Both the U.S. House and U.S. Senate have initiated reform legislation. Tuesday, Sen. Norm Coleman, R-Minn., who chairs the Foreign Relations subcommittee that drafts Peace Corps legislation, said he expects the Senate to pass a bill that would establish an ombudsman to respond to medical and safety concerns of volunteers, former volunteers and their families.

Such a bill also would require that the agency's inspector general be appointed by the president, rather than the agency's director, and permanently authorize the agency's new Office of Safety and Security, Coleman said.

Leominster Mayor Dean Mazzarella said the Poiriers have been tireless in their efforts to get this investigation launched.

"They thought all along that the whole thing was mismanaged," Mazzarella said. "(The Peace Corps) was making excuses for what happened, when in reality this happened under their watch."

Meehan said it's about time the Poiriers got some help from the Peace Corps in this matter.

"One of the most troubling things about this case is that every effort to find this boy has been initiated by the Poirier family," Meehan said. "(The Peace Corps') handling of this case, frankly, is not something that the government should be proud of."

Barbara Daly, spokeswoman for the Peace Corps, said the agency has been looking for Walter J. Poirier all along. The new effort to bring in an outside person is just going one step further to identify what else can be done in the investigation.

"We want to do everything we can," Daly said. "We want to bring closure to this case, not only for the Poiriers, but for the Peace Corps as well."

Walter R. Poirier criticized the agency as running on outdated presumptions that the world is a safe place.

"The Peace Corps for years has lived in an ivory tower," he said. "They have to learn how to protect their people. They need to be more aware of security."

Sheila Poirier and her sister even traveled to Bolivia in the summer of 2001 to search the Zongo Valley.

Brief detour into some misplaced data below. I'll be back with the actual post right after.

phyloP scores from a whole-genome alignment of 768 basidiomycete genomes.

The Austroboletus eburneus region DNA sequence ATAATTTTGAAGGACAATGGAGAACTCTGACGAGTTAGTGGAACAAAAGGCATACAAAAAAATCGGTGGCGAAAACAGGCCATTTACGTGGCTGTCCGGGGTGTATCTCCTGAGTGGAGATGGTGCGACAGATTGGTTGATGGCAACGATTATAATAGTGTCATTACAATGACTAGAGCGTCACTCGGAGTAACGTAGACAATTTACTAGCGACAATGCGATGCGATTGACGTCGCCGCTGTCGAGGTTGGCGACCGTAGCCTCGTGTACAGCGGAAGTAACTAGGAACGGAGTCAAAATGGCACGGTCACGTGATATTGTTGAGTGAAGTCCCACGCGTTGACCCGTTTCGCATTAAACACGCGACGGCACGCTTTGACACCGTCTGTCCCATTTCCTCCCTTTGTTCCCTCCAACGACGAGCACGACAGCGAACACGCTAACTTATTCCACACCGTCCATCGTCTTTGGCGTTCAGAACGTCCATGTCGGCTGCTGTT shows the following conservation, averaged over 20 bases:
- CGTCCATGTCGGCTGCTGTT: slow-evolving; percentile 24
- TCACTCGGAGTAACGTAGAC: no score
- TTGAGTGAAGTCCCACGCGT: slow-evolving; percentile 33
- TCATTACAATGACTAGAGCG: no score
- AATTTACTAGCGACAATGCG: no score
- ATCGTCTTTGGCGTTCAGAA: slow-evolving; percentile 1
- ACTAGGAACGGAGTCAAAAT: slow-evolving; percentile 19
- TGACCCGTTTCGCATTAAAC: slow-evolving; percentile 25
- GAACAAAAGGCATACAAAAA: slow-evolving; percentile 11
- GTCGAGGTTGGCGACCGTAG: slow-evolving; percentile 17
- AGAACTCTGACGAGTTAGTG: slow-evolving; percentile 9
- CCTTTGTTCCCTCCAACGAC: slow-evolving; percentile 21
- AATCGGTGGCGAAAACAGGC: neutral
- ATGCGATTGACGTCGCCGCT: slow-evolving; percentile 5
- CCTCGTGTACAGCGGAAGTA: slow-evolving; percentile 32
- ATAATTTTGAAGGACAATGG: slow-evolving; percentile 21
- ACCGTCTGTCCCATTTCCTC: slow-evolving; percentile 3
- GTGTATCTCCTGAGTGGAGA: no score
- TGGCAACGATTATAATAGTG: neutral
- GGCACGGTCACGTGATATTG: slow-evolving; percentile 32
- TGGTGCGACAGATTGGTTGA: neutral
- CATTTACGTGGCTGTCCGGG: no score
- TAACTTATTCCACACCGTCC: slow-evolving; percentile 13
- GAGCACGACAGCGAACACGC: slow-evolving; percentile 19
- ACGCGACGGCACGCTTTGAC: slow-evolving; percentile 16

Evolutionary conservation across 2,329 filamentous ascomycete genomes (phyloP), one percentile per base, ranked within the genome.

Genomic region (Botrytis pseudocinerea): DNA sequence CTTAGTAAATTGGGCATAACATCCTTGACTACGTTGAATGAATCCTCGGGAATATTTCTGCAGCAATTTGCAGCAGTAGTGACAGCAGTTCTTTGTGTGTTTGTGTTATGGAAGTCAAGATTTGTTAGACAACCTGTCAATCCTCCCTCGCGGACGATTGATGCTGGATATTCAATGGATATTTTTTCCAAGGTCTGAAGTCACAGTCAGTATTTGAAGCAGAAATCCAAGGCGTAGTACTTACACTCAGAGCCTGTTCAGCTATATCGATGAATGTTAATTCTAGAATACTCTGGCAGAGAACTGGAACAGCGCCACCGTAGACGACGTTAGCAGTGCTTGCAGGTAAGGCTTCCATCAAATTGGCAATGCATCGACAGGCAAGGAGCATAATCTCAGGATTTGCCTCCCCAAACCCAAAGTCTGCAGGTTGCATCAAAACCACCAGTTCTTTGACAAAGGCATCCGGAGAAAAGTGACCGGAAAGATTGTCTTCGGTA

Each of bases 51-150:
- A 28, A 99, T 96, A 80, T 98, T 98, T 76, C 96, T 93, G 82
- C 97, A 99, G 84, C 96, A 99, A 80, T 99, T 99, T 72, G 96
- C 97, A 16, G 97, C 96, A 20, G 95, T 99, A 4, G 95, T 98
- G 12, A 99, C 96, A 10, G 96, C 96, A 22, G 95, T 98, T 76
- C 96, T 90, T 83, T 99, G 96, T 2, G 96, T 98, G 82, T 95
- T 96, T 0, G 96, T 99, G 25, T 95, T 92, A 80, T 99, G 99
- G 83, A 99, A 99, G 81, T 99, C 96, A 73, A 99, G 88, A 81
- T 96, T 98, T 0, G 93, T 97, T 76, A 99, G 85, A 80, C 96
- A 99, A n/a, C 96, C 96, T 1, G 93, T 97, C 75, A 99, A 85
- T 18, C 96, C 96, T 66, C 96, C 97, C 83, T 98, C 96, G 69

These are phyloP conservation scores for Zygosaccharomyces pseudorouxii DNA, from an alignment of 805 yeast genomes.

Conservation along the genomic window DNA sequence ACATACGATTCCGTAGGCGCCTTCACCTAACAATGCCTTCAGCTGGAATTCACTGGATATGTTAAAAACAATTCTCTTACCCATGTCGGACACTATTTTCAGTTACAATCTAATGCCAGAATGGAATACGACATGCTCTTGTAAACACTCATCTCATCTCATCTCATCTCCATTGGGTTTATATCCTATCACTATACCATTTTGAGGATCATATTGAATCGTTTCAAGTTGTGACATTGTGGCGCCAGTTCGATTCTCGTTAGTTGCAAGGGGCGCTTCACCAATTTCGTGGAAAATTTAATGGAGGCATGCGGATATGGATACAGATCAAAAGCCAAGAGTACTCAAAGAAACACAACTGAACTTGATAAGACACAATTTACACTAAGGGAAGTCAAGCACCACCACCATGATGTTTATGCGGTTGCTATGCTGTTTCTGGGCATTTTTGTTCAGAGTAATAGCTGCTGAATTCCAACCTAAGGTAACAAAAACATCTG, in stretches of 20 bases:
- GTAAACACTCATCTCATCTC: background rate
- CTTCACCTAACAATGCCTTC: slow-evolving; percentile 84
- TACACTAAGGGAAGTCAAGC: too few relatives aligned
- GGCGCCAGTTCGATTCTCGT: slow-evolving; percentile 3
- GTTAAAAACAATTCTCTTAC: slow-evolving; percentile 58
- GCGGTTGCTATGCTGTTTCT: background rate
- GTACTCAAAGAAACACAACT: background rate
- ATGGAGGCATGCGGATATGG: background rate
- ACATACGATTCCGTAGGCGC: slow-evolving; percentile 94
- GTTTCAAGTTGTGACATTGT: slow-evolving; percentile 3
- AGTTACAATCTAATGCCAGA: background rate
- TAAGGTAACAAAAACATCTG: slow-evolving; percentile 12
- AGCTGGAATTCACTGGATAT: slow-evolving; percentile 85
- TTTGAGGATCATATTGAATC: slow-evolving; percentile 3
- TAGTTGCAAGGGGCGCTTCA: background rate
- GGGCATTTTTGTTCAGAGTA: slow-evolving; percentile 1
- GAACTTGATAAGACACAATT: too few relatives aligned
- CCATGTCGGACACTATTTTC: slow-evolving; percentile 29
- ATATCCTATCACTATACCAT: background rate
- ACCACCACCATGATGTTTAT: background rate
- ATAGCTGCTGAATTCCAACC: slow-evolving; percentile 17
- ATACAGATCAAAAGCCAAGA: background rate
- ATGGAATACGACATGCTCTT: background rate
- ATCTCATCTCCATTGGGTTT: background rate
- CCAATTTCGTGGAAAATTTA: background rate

Walter R. and Sheila Poirier went to Washington, D.C., this year to testify before a House committee about their experiences in getting the Peace Corps to investigate their son's disappearance.

Walter R. Poirier told lawmakers at that time that the Peace Corps officials were unhelpful and unsympathetic about the situation. He spoke in support of legislation that would add an independent inspector general to bring accountability to the Peace Corps.

"Every agency in government is set up this way every agency needs oversight, checks and balances," he said.

The House this year passed that legislation establishing those requests.

Meehan said the Peace Corps needs to make up for its mistakes and give some sort of closure to the Poirier family.

"This is a parent's worst nightmare," Meehan said.

"We know that his disappearance is in no small part due to negligence on the part of the Peace Corps," he added. "But we do not know where he is. We cannot rest until he is found. And we cannot give up that glimmer of hope that he may still be alive."




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Story Source: Dayton Daily News

This story has been posted in the following forums: : Headlines; COS - Bolivia; Safety and Security of Volunteers